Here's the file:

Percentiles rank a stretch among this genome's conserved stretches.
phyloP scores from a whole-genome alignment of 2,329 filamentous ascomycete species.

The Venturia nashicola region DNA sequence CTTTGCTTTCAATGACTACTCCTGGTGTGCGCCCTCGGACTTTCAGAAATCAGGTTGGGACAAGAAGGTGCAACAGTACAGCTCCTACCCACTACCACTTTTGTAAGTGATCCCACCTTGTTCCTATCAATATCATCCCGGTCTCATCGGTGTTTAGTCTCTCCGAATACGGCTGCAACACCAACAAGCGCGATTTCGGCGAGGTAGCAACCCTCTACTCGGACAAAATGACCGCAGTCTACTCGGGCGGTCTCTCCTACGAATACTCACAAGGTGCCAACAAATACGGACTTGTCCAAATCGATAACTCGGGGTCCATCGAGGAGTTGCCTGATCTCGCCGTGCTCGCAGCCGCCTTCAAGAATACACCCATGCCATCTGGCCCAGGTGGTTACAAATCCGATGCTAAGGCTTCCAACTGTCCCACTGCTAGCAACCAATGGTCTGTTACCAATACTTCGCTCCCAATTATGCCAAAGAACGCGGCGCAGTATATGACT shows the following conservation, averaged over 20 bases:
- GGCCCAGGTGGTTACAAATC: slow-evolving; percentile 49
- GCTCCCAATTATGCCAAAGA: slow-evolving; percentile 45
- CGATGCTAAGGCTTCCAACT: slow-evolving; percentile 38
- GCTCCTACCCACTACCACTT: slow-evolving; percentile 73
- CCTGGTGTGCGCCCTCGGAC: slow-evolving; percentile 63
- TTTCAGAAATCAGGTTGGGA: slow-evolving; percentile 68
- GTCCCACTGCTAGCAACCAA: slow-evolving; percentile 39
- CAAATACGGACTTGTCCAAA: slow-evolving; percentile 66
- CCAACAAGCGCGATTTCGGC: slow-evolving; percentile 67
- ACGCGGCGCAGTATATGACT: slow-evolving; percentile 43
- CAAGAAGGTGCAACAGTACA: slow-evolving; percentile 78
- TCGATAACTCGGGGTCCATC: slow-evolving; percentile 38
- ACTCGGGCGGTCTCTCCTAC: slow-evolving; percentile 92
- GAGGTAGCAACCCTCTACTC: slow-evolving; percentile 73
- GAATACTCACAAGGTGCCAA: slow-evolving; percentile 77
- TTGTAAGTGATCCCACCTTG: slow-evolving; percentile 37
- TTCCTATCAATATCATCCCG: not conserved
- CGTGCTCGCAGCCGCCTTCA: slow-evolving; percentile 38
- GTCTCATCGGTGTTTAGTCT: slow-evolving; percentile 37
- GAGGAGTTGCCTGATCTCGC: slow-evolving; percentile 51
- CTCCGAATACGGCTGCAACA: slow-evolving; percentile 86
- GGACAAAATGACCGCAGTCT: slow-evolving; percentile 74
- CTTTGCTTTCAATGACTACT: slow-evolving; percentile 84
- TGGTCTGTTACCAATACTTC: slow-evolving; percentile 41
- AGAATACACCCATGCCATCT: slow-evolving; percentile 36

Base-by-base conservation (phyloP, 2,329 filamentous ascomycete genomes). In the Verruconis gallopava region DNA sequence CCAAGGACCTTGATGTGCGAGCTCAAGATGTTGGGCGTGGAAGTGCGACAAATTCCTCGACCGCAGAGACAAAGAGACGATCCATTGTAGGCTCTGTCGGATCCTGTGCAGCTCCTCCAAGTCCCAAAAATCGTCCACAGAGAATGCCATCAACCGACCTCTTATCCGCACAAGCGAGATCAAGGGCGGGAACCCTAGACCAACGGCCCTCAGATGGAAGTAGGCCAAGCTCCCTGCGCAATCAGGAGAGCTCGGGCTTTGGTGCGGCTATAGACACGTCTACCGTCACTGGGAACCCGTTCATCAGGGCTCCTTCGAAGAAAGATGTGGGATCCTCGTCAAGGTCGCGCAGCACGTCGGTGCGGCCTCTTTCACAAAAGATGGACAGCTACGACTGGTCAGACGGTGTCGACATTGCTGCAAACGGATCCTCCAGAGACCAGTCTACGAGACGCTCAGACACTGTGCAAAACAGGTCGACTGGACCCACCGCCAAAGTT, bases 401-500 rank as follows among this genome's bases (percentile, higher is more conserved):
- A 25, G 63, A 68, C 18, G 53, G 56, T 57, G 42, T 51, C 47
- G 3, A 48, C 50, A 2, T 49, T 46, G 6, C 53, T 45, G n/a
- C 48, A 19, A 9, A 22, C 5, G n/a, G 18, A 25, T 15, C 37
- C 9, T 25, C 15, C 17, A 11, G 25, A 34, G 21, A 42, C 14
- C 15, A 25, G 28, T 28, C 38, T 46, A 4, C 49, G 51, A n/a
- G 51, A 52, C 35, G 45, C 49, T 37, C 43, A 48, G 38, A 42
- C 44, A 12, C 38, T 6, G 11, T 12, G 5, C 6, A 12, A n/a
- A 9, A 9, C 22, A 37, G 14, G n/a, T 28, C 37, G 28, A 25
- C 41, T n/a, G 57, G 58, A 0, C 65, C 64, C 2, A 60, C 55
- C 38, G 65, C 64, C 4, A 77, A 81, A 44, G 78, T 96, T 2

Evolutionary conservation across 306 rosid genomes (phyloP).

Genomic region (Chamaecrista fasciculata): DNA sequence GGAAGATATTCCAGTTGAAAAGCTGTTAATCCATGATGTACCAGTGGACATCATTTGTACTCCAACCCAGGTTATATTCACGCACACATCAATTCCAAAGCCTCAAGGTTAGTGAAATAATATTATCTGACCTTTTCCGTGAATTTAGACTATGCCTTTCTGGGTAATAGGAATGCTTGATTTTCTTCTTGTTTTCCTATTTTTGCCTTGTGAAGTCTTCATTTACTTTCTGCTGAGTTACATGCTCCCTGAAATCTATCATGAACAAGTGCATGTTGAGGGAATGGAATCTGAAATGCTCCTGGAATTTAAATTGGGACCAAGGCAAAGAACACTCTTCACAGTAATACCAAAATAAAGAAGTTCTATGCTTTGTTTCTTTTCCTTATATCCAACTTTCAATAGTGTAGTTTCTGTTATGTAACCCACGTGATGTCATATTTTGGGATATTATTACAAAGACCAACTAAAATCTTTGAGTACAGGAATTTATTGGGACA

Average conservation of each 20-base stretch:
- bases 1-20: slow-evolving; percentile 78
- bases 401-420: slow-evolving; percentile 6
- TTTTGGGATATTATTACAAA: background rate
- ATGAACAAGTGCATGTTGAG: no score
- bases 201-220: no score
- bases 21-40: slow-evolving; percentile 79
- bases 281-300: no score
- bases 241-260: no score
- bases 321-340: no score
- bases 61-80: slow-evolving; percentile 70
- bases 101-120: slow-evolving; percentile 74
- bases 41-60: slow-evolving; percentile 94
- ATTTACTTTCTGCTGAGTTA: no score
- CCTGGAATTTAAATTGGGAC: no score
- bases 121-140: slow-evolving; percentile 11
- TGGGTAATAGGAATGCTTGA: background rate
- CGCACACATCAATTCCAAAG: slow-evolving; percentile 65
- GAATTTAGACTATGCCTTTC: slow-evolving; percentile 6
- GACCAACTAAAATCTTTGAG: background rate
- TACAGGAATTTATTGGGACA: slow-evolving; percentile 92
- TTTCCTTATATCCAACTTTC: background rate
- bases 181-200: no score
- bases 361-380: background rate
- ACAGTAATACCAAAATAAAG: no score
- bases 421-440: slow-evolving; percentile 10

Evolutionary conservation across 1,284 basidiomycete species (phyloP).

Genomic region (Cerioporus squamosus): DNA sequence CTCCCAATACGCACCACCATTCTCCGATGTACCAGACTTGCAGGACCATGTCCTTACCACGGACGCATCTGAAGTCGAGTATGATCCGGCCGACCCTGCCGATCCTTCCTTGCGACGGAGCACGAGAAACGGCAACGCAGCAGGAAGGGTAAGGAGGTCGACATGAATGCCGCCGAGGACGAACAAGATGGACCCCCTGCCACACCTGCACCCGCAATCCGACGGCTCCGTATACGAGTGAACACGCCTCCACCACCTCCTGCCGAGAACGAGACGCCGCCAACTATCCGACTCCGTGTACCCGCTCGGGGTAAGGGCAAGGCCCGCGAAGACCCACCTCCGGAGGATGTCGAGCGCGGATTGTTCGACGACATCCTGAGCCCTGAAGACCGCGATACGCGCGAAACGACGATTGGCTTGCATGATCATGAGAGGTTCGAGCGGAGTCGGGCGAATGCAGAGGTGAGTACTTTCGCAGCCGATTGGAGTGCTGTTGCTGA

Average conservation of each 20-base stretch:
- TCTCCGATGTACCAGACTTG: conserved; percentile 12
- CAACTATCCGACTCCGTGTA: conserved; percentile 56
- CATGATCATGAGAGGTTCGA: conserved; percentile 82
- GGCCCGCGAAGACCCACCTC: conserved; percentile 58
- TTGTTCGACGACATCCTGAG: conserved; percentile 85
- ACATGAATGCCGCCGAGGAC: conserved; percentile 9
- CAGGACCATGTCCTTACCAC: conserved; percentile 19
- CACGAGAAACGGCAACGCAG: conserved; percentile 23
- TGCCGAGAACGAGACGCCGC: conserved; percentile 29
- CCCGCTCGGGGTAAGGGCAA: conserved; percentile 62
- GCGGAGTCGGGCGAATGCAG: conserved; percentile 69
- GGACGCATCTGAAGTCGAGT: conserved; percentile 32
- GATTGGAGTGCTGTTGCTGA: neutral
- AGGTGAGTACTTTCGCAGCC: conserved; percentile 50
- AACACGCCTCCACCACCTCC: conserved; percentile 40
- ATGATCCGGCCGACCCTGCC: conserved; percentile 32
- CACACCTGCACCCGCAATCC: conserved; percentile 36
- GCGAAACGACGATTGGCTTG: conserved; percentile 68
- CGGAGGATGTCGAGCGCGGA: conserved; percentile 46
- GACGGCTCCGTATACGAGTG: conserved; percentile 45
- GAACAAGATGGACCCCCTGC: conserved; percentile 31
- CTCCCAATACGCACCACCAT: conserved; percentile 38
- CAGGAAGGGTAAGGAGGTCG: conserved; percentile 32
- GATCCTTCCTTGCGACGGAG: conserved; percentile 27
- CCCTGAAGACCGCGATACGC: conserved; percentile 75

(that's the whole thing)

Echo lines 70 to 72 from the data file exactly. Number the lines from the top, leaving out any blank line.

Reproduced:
Average conservation of each 20-base stretch:
- TCTCCGATGTACCAGACTTG: conserved; percentile 12
- CAACTATCCGACTCCGTGTA: conserved; percentile 56